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I just wonder whether it is possible in a functional
language to do call site replacement. I envision this
as a special form of lazyness.

Basically I would call somewhere a function f with an argument a:

... (f a) ...

The function would then manage to replace itself
by a function g with an argument b:

... (g b) ...

So that the next time the original call site of (f a)
is invoked in fact (g b) is invoked.

Hints welcome.


P.S.: Its for Just-In-Time (JIT) compilation.
Polymorphic inline caches and the like.
See for example:

Optimizing Dynamically - Typed Object - Oriented
Languages with Polymorphic Inline Caches

Urs Hölzle, Craig Chambers, David Ungar
ECOOP '91 Proceedings of the European
Conference on Object-Oriented Programming

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I think providing a little more context will mean the answers can be better. :) –  huon-dbaupp Oct 22 '12 at 18:18

2 Answers 2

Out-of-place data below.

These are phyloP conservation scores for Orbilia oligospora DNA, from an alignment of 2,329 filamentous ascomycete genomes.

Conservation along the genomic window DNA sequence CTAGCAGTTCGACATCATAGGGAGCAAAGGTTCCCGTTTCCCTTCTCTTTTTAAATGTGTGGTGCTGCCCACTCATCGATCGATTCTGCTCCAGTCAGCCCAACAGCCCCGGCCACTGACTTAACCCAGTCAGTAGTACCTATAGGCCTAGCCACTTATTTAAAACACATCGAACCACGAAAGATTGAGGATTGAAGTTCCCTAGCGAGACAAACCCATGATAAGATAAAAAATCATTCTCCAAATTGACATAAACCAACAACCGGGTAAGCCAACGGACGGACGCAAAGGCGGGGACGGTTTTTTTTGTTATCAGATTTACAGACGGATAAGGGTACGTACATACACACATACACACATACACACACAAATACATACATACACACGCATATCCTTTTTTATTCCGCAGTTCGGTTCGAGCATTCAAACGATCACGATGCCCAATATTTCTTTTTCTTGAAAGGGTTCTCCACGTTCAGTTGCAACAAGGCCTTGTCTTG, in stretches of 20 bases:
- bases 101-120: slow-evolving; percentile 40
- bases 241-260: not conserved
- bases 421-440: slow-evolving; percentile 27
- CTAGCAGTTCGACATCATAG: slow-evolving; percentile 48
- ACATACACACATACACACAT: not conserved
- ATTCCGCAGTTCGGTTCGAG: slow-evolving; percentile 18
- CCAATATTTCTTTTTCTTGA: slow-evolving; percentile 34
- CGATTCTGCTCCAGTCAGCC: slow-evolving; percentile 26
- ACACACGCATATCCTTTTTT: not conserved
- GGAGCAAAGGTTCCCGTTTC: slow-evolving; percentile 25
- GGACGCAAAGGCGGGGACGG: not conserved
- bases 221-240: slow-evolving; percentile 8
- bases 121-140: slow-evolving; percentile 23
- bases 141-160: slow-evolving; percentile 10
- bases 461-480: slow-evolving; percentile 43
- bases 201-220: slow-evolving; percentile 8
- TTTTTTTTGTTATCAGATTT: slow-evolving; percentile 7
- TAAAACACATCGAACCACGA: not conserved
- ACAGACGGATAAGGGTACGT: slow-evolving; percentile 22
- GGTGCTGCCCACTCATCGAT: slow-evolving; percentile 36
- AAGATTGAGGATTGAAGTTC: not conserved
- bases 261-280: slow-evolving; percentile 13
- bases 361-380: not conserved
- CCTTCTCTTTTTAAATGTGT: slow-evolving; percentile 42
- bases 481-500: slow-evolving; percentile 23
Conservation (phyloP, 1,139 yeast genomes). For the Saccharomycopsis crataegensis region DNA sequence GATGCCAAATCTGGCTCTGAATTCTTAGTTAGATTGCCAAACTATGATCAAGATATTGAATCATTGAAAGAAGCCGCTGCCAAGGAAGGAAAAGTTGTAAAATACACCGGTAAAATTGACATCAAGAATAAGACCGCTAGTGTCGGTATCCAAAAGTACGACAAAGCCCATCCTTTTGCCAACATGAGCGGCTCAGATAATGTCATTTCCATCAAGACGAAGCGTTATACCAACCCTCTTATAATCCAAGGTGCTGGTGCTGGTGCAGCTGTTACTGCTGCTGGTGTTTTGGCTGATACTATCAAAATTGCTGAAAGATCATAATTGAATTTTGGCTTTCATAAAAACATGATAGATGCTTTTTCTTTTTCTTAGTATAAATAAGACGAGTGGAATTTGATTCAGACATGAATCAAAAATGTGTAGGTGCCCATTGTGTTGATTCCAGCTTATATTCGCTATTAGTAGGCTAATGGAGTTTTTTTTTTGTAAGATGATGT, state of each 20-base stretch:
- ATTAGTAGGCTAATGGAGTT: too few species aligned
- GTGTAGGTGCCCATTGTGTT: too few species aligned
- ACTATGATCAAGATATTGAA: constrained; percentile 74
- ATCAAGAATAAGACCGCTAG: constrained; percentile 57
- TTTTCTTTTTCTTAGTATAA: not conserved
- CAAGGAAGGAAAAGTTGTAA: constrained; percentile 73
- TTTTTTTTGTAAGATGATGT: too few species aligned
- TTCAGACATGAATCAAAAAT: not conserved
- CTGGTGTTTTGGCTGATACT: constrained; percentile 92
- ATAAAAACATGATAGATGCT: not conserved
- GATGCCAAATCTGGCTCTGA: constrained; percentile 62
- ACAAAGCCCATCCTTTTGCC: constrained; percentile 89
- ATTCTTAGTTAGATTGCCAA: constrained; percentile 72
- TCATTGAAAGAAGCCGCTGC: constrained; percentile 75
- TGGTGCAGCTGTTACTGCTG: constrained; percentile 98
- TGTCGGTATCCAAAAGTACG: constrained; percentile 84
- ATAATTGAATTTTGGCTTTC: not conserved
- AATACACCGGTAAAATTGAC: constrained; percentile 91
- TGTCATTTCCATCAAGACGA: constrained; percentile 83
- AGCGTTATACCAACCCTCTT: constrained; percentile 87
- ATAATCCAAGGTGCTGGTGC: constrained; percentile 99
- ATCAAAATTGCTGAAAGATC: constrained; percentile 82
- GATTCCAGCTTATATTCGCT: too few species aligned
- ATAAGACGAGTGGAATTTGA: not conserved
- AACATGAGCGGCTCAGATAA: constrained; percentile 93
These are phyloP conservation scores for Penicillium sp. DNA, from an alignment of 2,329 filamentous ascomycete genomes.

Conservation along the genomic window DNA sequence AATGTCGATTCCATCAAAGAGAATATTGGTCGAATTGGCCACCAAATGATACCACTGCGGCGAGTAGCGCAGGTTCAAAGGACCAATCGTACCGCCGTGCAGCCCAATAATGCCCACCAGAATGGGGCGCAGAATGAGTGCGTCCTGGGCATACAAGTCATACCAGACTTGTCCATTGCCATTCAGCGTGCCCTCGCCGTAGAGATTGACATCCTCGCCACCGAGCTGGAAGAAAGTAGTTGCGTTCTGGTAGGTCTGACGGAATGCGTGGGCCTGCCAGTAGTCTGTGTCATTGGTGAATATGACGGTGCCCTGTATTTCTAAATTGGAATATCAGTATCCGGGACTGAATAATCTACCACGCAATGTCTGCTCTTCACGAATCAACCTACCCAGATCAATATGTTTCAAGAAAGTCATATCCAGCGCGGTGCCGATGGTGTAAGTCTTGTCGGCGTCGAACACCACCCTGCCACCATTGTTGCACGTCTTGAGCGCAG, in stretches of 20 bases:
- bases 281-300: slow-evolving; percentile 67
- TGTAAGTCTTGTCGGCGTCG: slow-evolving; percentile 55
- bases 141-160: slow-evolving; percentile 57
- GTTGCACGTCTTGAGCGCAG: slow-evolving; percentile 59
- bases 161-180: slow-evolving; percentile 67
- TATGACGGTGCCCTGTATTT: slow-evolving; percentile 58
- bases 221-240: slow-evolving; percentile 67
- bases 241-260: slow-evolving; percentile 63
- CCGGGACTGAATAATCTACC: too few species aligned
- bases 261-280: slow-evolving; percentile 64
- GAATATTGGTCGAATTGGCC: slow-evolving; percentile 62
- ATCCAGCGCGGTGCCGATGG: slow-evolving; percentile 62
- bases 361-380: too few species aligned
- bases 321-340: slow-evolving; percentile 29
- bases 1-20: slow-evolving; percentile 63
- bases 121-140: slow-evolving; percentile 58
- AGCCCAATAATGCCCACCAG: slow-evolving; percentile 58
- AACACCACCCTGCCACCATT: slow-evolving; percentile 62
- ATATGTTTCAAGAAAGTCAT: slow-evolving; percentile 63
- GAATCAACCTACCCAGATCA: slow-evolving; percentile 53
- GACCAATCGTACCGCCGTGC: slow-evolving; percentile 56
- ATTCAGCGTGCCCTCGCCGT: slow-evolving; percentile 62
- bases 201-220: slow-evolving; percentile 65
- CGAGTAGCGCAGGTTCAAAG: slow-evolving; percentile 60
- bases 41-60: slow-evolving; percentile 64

That's basically the automaton arrow:

newtype Auto a b = Auto (a -> (b, Auto a b))

In Haskell it's not possible for a function to replace itself, but the automaton arrow represents functions that return a new version of themselves along with a result:

switcher :: Bool -> Auto Bool Bool
switcher x =
    Auto $ \y ->
        (x, switcher $ if y then not x else x)

The useful thing about the automaton arrow is that it is, well, an arrow, so the Category instance allows you to compose such functions. There is also a very useful applicative instance.

Side note: This is the basis of arrowized functional reactive programming (AFRP).

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Do you think when a loop is implemented as a fixpoint, this could lead to ever improving call-sites? Can I use an ordinary fixpoint or do I need a special fixpoint? –  j4n bur53 Oct 22 '12 at 19:36
@ertes can you explain how this works? –  Daniel Velkov Oct 23 '12 at 23:21

In Haskell, you can provide custom optimization rewritings via the RULES pragma.
See the GHC user guide > Rewrite Rules for details.

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How can I control that these rules are applied during runtime when f decides so? –  j4n bur53 Oct 22 '12 at 23:21
Rewrite rules are a compile time optimization. If you want "substitution" to happen at runtime, then just write the definition for f as f a = g b –  Dan Burton Oct 23 '12 at 3:38
If I would be able to specify a dynamic inlining strategy, yes. –  j4n bur53 Oct 23 '12 at 8:12

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